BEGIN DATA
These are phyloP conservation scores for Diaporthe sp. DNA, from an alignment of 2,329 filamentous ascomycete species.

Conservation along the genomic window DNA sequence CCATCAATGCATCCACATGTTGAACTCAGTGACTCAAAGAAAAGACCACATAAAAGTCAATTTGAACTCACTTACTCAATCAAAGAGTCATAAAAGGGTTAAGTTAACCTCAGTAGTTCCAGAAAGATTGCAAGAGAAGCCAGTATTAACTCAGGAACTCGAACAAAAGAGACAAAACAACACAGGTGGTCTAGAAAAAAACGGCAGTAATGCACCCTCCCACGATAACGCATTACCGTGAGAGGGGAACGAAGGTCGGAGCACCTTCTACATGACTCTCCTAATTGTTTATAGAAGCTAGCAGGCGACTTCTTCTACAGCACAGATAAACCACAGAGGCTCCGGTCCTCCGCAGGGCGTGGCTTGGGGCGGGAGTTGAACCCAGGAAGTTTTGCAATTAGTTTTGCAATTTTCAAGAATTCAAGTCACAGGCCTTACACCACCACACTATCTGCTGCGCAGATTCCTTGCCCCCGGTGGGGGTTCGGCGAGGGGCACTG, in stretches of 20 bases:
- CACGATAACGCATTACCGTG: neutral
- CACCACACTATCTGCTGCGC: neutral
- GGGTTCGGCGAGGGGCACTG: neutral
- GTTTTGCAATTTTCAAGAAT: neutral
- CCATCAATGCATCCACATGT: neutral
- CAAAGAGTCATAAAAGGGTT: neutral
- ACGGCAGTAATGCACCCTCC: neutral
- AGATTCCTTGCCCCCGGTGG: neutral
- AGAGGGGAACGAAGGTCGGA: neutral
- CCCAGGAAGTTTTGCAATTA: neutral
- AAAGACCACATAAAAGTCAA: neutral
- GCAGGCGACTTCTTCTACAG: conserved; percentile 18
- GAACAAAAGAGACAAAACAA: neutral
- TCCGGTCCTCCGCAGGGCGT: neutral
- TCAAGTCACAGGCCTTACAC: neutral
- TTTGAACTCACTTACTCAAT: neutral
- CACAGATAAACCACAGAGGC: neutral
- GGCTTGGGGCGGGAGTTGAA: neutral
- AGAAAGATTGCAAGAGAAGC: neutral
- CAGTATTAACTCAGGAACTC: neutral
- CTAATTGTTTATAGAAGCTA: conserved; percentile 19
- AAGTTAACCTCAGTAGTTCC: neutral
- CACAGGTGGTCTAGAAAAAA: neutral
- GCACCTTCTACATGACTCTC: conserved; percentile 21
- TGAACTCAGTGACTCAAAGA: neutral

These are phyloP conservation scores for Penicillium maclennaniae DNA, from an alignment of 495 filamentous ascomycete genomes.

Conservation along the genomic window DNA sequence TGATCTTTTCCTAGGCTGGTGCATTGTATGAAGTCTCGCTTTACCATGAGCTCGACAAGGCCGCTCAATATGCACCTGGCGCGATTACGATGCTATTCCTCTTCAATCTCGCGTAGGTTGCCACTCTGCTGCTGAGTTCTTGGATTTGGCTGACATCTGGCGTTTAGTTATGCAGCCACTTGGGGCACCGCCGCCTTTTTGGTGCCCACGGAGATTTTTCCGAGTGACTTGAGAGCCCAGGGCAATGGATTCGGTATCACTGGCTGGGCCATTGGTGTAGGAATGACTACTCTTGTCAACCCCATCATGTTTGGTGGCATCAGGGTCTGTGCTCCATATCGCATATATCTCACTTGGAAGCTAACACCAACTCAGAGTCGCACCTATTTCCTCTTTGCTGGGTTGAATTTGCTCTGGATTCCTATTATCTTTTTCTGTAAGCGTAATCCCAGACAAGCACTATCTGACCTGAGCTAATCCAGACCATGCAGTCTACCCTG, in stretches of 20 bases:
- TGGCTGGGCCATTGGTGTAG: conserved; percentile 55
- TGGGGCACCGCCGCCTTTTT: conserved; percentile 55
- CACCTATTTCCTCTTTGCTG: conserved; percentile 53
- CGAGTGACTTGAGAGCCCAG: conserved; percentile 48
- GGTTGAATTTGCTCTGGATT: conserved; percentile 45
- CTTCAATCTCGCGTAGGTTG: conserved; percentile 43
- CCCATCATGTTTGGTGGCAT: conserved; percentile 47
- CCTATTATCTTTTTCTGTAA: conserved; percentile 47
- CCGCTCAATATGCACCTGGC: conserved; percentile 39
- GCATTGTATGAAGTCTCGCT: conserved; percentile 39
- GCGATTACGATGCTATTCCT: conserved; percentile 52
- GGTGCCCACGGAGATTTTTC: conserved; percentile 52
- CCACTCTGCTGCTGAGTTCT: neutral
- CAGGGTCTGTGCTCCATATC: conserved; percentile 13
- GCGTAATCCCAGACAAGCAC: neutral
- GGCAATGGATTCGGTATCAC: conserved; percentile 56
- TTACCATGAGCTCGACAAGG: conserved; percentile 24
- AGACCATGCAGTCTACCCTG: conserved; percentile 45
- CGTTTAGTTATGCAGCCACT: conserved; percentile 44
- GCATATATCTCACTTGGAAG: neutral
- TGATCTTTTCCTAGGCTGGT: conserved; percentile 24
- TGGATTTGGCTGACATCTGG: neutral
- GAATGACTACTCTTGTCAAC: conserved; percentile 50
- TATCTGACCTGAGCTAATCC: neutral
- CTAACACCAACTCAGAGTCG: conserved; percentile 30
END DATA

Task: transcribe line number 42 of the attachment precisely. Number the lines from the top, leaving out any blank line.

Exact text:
- CCACTCTGCTGCTGAGTTCT: neutral